Edmonton’s downtown growth stalls
City trails both Calgary and Lethbridge
according to the 2021 Canadian census
By Brett Holden
THE 2021 Canadian census has put the Edmonton’s downtown as the fourth slowest growing core in Canada. Only Saguenay, Que., Regina, and Red Deer are growing more slowly than Edmonton. And with the housing market staying hot in the city, this may be a trend that’s here to stay.
The Realtors Association of Edmonton announced it sold more than 25,000 properties in the past year and, compared to other markets across the nation, Edmonton remains one of the most affordable.
“I’ve often said to people that Edmonton has been the least exciting real estate market in Canada for the last five years,” says Royal LePage Noralta Real Estate owner Tom Shearer.
“We haven’t seen extreme drops in our market, and we haven’t seen extreme hikes in our market compared to a lot of other regions.”
However, it isn’t only the core that is affected. The “urban fringe,” less than 10 minutes from downtown, is also suffering. Among the country’s largest cities – Toronto, Montreal, Vancouver, Calgary, Ottawa and Edmonton – this city has the smallest number of people living in this area.
“We realize growth is a process,” says City of Edmonton city planner David Holdsworth. “There is a ton of land downtown, and it takes time.”
Holdsworth says he and his colleagues at City Hall believe getting post-secondary students back in class will help bring development and energy downtown.
“The students are what creates the vibrance downtown.”
Shearer shares this sentiment.
“You think about students coming back to school” in addition to “all the places you can go out to eat again, people are going to be working downtown.”
‘People weren’t ready to buy
luxury condos in the Ice District’
Shearer says post-secondary-age people “are first and foremost the most active group targeting” downtown.
The census also reported that Edmonton has the fastest-growing suburban population in the country. Growth in the suburbs rose 23.4 per cent in 2021, higher than Calgary’s 23.3 per cent, Ottawa’s 21.4 per cent, Vancouver’s 4.8 per cent, Montreal’s 4 per cent, and Toronto’s .4 per cent.
“In a lot of cities, you see the work specifically focused in the downtown region,” Shearer says. “We don’t have a really strong downtown worker mentality here. We are way more spread out all over the city.”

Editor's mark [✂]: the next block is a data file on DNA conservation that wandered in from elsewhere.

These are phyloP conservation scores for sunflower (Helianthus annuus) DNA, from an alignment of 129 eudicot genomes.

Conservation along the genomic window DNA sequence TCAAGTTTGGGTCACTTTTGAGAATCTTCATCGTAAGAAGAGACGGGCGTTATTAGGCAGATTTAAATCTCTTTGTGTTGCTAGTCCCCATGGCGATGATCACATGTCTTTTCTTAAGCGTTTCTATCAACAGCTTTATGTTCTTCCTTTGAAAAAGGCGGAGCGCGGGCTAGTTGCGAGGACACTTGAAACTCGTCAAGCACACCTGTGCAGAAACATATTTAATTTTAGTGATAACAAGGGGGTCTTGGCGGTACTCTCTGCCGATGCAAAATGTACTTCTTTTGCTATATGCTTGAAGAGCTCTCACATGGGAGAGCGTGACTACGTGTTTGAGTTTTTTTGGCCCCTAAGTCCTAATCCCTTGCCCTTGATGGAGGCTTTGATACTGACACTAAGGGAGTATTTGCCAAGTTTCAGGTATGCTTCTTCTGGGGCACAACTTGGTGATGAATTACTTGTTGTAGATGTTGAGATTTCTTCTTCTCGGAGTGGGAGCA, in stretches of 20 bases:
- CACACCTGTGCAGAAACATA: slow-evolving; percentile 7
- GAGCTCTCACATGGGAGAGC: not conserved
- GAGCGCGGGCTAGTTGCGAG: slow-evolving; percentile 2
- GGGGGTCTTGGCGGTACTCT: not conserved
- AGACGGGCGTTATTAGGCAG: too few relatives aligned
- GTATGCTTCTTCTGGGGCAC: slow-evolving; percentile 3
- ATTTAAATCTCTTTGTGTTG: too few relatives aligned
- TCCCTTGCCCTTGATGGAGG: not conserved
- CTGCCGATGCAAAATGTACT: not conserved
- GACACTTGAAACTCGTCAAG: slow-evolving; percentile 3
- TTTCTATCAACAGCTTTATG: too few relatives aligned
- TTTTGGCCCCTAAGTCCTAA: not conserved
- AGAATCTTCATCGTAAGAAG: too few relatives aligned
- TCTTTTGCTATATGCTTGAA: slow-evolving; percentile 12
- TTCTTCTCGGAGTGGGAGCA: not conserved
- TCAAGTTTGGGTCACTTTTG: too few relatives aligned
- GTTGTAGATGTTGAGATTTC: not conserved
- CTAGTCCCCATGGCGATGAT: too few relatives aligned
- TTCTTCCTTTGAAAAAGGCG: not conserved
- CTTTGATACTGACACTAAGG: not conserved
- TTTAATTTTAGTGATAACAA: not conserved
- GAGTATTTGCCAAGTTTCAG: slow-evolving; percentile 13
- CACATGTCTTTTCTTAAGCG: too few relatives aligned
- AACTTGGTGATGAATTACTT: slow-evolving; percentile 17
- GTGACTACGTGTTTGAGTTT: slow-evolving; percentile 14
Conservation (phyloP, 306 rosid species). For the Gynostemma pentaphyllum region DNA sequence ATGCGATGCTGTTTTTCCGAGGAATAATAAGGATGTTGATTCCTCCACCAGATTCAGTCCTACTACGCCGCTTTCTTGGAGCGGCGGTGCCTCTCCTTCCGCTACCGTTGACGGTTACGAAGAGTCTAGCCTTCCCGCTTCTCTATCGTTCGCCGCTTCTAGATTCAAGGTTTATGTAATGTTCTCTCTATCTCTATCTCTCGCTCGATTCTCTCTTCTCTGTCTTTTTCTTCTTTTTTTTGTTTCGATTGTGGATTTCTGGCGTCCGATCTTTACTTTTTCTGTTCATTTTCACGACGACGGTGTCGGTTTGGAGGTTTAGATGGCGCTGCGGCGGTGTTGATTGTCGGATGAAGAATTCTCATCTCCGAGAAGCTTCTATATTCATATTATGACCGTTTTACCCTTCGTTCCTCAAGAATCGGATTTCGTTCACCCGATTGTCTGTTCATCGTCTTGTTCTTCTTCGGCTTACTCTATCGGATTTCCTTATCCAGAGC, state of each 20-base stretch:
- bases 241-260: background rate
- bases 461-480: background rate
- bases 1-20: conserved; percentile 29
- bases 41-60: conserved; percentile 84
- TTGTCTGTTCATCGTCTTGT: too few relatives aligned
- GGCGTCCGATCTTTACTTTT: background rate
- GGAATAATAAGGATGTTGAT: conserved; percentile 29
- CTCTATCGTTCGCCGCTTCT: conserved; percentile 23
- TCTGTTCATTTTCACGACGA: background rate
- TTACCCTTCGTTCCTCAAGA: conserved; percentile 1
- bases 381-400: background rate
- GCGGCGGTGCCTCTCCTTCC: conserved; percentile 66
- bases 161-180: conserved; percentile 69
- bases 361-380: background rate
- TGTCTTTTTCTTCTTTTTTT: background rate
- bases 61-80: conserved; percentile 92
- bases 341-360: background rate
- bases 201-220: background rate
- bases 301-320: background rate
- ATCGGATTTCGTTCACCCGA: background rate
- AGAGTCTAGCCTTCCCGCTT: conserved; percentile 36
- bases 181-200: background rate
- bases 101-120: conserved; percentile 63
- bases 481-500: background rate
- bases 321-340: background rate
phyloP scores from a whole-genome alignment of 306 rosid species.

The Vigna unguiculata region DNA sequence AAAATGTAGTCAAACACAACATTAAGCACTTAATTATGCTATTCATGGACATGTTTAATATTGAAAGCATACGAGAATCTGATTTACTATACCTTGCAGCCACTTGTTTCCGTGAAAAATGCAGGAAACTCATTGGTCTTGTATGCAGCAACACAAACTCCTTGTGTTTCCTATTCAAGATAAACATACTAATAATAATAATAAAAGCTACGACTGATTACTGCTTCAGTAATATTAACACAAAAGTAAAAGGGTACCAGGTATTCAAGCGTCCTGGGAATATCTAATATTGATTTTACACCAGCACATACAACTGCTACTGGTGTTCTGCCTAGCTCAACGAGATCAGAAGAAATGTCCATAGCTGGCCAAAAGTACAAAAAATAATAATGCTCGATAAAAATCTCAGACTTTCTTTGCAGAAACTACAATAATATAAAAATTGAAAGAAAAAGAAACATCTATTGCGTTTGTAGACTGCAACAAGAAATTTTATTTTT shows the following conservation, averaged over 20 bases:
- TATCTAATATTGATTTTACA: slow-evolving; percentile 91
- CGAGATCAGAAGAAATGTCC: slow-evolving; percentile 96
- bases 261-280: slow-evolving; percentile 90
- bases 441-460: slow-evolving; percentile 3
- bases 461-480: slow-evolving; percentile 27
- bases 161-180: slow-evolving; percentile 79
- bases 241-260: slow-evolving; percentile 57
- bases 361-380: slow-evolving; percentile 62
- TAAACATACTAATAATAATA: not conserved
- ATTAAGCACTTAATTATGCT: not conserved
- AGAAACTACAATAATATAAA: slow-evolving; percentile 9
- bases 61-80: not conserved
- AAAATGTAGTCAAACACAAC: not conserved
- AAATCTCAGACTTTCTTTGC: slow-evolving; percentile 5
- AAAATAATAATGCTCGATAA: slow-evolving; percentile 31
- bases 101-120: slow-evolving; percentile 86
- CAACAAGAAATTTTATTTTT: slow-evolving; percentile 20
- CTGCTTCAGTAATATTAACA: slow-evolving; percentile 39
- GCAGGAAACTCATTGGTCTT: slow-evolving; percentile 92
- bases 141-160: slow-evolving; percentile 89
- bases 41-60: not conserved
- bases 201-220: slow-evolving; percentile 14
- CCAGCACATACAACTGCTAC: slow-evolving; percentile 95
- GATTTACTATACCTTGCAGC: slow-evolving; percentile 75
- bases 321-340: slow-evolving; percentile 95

The Ice District has its problems, too, he says.
“The developments around the Ice District was designed and built as more a luxury real estate, versus starter or entry-level real estate.
“I think people weren’t ready to buy luxury condos in the Ice District.”
For several years, the city has put an emphasis on making downtown more walkable. City council recently announced a plan for 678 kilometres of improved multi-use trails over the next 10 years.
Bike-lane expansion and the introduction of electric scooters have been a welcome addition, Holdsworth says.
“Those are the ways people see the city. Cities like Toronto and Chicago have the electric bikes, and it makes it easier for visitors to see the city.”
Feb. 24, the Alberta government released the 2022-23 provincial budget, much to the dismay of Mayor Amarjeet Sohi. In a blog post, he called the budget “so disheartening.”
With the City in the midst of completing numerous major projects and bids that would likely see more people flocking downtown, the city reduced its list of needs to the province from 12 to four:
¤ Support for housing for Edmonton’s houseless population
¤ $41 million to support the transit system
¤ Support for the 2026 FIFA World Cup bid
¤ $49.7 million for capital spending
If Edmonton were to host the World Cup, Sohi said in the same blog post, the event could produce “more than $700-million in economic return for Alberta.”
Pointing to the traffic that events at Rogers Place generate in the area, along with the Canadian Men’s Soccer games in November, Holdsworth says he and his colleagues have a positive outlook for what the World Cup could do for Edmonton.
However, Holdsworth adds, the budget will not affect getting people downtown. Projects like The Parks apartment building, and Green and Walkable Edmonton will help generate foot traffic to the downtown core.
“Edmonton can become a walkable city,” he says. “We realize that there are some niche areas that we need to work on.”